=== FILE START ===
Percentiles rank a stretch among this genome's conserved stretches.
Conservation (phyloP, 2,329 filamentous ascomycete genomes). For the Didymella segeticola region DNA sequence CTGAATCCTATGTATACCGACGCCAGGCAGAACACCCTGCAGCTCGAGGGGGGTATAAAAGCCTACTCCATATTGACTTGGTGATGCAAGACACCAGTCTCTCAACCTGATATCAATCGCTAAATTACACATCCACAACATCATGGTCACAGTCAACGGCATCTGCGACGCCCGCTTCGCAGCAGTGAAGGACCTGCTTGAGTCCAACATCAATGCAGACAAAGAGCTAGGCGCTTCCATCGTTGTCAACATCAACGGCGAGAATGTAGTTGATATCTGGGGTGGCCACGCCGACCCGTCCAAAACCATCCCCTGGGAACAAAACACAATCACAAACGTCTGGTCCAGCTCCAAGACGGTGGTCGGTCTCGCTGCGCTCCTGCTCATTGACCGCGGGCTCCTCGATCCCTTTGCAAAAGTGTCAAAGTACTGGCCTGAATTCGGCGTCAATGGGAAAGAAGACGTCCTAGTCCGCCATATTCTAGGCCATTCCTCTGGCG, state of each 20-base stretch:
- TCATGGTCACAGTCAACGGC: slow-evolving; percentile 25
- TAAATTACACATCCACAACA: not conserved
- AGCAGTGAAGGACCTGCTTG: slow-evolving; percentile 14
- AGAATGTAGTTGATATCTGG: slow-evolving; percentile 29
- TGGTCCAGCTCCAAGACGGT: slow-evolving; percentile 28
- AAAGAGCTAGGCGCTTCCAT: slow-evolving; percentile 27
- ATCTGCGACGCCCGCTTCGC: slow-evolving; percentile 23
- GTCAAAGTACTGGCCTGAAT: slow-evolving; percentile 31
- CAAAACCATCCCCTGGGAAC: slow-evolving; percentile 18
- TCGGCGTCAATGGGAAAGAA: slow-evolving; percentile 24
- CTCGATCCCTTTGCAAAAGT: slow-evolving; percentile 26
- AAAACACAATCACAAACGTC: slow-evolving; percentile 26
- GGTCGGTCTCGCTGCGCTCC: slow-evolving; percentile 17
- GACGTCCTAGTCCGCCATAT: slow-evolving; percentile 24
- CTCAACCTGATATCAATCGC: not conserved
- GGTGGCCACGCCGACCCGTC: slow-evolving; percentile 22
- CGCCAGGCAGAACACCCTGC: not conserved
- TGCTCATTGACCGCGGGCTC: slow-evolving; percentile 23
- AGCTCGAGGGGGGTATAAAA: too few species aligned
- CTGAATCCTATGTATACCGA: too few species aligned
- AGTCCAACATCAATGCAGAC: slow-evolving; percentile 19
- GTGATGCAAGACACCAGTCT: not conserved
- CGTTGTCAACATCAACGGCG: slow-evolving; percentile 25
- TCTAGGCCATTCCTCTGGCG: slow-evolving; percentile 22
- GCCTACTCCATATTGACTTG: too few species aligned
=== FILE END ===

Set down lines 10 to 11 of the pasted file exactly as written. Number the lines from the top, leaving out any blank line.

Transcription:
- GTCAAAGTACTGGCCTGAAT: slow-evolving; percentile 31
- CAAAACCATCCCCTGGGAAC: slow-evolving; percentile 18